Previously, I just uploaded the audio to the Connect site, but the CLAS function of allowing students to tag notes to specific spots in the audio is of great benefit.
–Marvin Cohodas, Professor of Art History and Visual Art
Marvin Cohodas, teaching Art History of Indigenous Latin America and other non-Western peoples, is one of the early users of CLAS.
I was excited to hear about the development of CLAS and have been using this system since it was made available. Previously, I just uploaded the audio to the Connect site, but the CLAS function of allowing students to tag notes to specific spots in the audio is of great benefit.
I use CLAS to upload audio files of all of my classes, which involve Art History of Indigenous Latin American and other non-Western peoples. Note that I use CLAS for audio only, rather than video recordings of class lectures, because the images are covered by copyright. Recording audio also requires no special equipment as the same computer I use for presenting images and lectures also does the recording.
One benefit of CLAS is that it reinforces material, which is generally unfamiliar to students, full of terms of which most have never heard. As these classes are in Art History, the images are the major part of the course, and students are always faced with the necessity of balancing note taking with looking. CLAS takes the pressure off completely. Most students just jot down a few terms to orient their review and spend most of their time looking at the images. Then, when students review the audio recordings, they have an outline and can find the information they need rather quickly.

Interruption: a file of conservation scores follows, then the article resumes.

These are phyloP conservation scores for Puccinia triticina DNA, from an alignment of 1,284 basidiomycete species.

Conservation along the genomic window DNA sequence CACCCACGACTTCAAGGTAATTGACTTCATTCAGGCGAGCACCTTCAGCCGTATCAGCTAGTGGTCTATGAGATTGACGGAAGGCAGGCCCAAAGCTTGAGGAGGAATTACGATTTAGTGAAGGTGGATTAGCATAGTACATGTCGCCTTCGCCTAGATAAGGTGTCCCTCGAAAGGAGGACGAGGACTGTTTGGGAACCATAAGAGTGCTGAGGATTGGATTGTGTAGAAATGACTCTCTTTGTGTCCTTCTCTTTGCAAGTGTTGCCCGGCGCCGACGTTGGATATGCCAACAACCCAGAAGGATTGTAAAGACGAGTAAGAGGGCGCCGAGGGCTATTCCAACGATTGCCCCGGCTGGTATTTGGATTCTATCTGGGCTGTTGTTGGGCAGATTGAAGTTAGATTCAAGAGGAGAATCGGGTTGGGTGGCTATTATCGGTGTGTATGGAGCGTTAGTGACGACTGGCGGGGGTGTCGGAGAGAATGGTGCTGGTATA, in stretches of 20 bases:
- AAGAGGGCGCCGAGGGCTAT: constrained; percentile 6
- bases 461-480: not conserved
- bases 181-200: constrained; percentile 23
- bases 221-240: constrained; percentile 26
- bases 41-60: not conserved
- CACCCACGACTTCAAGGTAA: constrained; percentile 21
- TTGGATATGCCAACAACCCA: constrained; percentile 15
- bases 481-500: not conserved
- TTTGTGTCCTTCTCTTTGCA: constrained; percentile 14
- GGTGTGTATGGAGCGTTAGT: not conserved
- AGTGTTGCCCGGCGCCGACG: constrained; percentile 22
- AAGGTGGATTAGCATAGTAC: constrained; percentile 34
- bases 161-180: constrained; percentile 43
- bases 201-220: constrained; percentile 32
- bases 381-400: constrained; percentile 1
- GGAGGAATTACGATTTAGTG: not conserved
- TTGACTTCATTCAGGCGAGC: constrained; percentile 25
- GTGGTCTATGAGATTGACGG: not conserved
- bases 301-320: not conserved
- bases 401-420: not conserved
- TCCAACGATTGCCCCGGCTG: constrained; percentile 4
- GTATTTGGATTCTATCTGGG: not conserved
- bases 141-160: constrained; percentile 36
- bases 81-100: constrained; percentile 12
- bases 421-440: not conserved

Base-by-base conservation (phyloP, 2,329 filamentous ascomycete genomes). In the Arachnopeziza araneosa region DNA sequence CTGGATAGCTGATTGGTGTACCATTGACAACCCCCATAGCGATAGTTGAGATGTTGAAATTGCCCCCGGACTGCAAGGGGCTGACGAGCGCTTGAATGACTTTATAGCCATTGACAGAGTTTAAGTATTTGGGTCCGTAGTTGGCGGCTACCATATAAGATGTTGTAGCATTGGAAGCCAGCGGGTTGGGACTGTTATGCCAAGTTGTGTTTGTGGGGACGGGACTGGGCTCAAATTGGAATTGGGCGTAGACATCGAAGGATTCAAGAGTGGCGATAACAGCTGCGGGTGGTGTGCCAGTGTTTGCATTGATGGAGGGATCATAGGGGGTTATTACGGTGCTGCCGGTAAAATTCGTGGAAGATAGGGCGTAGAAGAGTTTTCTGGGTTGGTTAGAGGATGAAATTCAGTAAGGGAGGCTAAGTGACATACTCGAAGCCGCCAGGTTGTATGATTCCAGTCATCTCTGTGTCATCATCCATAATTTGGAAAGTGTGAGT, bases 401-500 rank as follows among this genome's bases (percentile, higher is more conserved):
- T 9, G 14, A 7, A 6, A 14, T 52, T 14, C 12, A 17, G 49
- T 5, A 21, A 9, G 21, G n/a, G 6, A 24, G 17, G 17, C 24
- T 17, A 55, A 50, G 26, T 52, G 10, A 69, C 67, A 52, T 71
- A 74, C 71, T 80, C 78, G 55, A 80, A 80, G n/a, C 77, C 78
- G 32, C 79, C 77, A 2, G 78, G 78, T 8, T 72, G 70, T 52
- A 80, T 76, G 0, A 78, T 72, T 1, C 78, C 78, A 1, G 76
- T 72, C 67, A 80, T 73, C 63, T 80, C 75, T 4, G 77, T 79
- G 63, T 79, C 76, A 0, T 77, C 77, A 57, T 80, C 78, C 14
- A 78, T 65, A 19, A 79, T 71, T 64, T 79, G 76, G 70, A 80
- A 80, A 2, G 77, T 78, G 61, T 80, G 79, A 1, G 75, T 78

Actually, I can’t understand why all Art History courses don’t use the CLAS system to provide lecture back-up for students.
—Dr. Marvin S. Cohodas, Professor in Art History, Visual Art and Theory